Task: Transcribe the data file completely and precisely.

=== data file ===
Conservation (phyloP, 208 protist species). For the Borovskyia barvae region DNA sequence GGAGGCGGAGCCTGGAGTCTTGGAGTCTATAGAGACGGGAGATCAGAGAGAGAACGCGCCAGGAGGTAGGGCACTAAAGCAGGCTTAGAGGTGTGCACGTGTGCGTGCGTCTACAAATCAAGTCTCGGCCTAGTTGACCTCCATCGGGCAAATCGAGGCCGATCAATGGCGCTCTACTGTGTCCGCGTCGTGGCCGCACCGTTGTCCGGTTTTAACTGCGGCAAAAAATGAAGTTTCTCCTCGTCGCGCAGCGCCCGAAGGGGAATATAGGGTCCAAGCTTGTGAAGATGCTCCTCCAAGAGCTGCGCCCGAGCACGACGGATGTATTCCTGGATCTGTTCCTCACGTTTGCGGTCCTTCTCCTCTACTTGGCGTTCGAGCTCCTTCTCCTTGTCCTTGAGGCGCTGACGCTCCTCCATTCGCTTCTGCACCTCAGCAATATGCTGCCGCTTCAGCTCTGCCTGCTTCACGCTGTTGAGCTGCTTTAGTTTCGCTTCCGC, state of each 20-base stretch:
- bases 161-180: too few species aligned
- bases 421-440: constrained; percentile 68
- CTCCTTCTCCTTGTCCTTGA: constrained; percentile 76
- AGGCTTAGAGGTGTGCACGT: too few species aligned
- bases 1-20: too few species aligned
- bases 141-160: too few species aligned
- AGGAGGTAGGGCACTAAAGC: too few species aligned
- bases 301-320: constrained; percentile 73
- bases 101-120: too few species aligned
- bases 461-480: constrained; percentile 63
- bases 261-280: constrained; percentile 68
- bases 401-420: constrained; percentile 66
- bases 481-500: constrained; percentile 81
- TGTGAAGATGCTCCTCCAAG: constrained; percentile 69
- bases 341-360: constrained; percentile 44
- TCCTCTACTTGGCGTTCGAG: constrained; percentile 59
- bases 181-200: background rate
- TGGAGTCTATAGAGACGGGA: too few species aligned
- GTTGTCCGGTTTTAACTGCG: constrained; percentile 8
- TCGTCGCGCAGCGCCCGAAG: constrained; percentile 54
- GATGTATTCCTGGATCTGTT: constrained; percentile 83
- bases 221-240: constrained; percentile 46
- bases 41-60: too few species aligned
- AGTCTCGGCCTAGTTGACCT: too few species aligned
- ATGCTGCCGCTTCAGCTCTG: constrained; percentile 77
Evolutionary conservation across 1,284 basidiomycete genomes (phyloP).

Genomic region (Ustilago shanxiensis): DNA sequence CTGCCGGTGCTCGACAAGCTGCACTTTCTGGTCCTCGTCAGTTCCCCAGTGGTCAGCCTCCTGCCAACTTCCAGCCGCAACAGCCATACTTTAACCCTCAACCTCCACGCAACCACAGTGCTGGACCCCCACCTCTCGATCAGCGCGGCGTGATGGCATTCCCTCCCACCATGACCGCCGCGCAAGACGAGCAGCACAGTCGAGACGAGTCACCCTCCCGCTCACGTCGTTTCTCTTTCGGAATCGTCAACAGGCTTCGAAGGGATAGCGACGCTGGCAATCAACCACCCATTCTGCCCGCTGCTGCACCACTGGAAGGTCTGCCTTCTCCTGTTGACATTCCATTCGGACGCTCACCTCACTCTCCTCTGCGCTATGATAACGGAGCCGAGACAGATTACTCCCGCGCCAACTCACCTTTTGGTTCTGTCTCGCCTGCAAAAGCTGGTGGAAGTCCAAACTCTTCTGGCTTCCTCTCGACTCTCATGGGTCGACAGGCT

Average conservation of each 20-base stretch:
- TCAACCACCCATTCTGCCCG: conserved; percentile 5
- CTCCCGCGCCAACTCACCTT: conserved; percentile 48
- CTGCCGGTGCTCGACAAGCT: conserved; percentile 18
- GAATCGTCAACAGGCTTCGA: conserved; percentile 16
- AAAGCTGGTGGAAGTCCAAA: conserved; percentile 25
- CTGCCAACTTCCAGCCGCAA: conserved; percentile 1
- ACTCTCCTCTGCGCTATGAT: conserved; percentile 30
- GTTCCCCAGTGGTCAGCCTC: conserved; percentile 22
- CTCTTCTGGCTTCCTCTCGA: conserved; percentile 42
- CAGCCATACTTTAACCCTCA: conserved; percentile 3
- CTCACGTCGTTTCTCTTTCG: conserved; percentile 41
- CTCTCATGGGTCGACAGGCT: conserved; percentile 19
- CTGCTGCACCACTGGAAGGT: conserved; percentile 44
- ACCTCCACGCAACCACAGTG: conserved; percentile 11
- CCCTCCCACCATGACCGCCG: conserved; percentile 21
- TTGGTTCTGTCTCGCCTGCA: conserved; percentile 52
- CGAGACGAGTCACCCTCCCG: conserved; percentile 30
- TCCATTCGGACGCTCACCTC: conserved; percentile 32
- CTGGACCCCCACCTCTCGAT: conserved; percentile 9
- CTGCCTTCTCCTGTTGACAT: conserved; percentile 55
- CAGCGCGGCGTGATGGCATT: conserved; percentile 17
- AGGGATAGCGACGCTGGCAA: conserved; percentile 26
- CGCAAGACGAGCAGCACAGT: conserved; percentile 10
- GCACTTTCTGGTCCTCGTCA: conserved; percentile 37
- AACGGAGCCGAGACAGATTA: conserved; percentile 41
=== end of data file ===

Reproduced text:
Conservation (phyloP, 208 protist species). For the Borovskyia barvae region DNA sequence GGAGGCGGAGCCTGGAGTCTTGGAGTCTATAGAGACGGGAGATCAGAGAGAGAACGCGCCAGGAGGTAGGGCACTAAAGCAGGCTTAGAGGTGTGCACGTGTGCGTGCGTCTACAAATCAAGTCTCGGCCTAGTTGACCTCCATCGGGCAAATCGAGGCCGATCAATGGCGCTCTACTGTGTCCGCGTCGTGGCCGCACCGTTGTCCGGTTTTAACTGCGGCAAAAAATGAAGTTTCTCCTCGTCGCGCAGCGCCCGAAGGGGAATATAGGGTCCAAGCTTGTGAAGATGCTCCTCCAAGAGCTGCGCCCGAGCACGACGGATGTATTCCTGGATCTGTTCCTCACGTTTGCGGTCCTTCTCCTCTACTTGGCGTTCGAGCTCCTTCTCCTTGTCCTTGAGGCGCTGACGCTCCTCCATTCGCTTCTGCACCTCAGCAATATGCTGCCGCTTCAGCTCTGCCTGCTTCACGCTGTTGAGCTGCTTTAGTTTCGCTTCCGC, state of each 20-base stretch:
- bases 161-180: too few species aligned
- bases 421-440: constrained; percentile 68
- CTCCTTCTCCTTGTCCTTGA: constrained; percentile 76
- AGGCTTAGAGGTGTGCACGT: too few species aligned
- bases 1-20: too few species aligned
- bases 141-160: too few species aligned
- AGGAGGTAGGGCACTAAAGC: too few species aligned
- bases 301-320: constrained; percentile 73
- bases 101-120: too few species aligned
- bases 461-480: constrained; percentile 63
- bases 261-280: constrained; percentile 68
- bases 401-420: constrained; percentile 66
- bases 481-500: constrained; percentile 81
- TGTGAAGATGCTCCTCCAAG: constrained; percentile 69
- bases 341-360: constrained; percentile 44
- TCCTCTACTTGGCGTTCGAG: constrained; percentile 59
- bases 181-200: background rate
- TGGAGTCTATAGAGACGGGA: too few species aligned
- GTTGTCCGGTTTTAACTGCG: constrained; percentile 8
- TCGTCGCGCAGCGCCCGAAG: constrained; percentile 54
- GATGTATTCCTGGATCTGTT: constrained; percentile 83
- bases 221-240: constrained; percentile 46
- bases 41-60: too few species aligned
- AGTCTCGGCCTAGTTGACCT: too few species aligned
- ATGCTGCCGCTTCAGCTCTG: constrained; percentile 77
Evolutionary conservation across 1,284 basidiomycete genomes (phyloP).

Genomic region (Ustilago shanxiensis): DNA sequence CTGCCGGTGCTCGACAAGCTGCACTTTCTGGTCCTCGTCAGTTCCCCAGTGGTCAGCCTCCTGCCAACTTCCAGCCGCAACAGCCATACTTTAACCCTCAACCTCCACGCAACCACAGTGCTGGACCCCCACCTCTCGATCAGCGCGGCGTGATGGCATTCCCTCCCACCATGACCGCCGCGCAAGACGAGCAGCACAGTCGAGACGAGTCACCCTCCCGCTCACGTCGTTTCTCTTTCGGAATCGTCAACAGGCTTCGAAGGGATAGCGACGCTGGCAATCAACCACCCATTCTGCCCGCTGCTGCACCACTGGAAGGTCTGCCTTCTCCTGTTGACATTCCATTCGGACGCTCACCTCACTCTCCTCTGCGCTATGATAACGGAGCCGAGACAGATTACTCCCGCGCCAACTCACCTTTTGGTTCTGTCTCGCCTGCAAAAGCTGGTGGAAGTCCAAACTCTTCTGGCTTCCTCTCGACTCTCATGGGTCGACAGGCT

Average conservation of each 20-base stretch:
- TCAACCACCCATTCTGCCCG: conserved; percentile 5
- CTCCCGCGCCAACTCACCTT: conserved; percentile 48
- CTGCCGGTGCTCGACAAGCT: conserved; percentile 18
- GAATCGTCAACAGGCTTCGA: conserved; percentile 16
- AAAGCTGGTGGAAGTCCAAA: conserved; percentile 25
- CTGCCAACTTCCAGCCGCAA: conserved; percentile 1
- ACTCTCCTCTGCGCTATGAT: conserved; percentile 30
- GTTCCCCAGTGGTCAGCCTC: conserved; percentile 22
- CTCTTCTGGCTTCCTCTCGA: conserved; percentile 42
- CAGCCATACTTTAACCCTCA: conserved; percentile 3
- CTCACGTCGTTTCTCTTTCG: conserved; percentile 41
- CTCTCATGGGTCGACAGGCT: conserved; percentile 19
- CTGCTGCACCACTGGAAGGT: conserved; percentile 44
- ACCTCCACGCAACCACAGTG: conserved; percentile 11
- CCCTCCCACCATGACCGCCG: conserved; percentile 21
- TTGGTTCTGTCTCGCCTGCA: conserved; percentile 52
- CGAGACGAGTCACCCTCCCG: conserved; percentile 30
- TCCATTCGGACGCTCACCTC: conserved; percentile 32
- CTGGACCCCCACCTCTCGAT: conserved; percentile 9
- CTGCCTTCTCCTGTTGACAT: conserved; percentile 55
- CAGCGCGGCGTGATGGCATT: conserved; percentile 17
- AGGGATAGCGACGCTGGCAA: conserved; percentile 26
- CGCAAGACGAGCAGCACAGT: conserved; percentile 10
- GCACTTTCTGGTCCTCGTCA: conserved; percentile 37
- AACGGAGCCGAGACAGATTA: conserved; percentile 41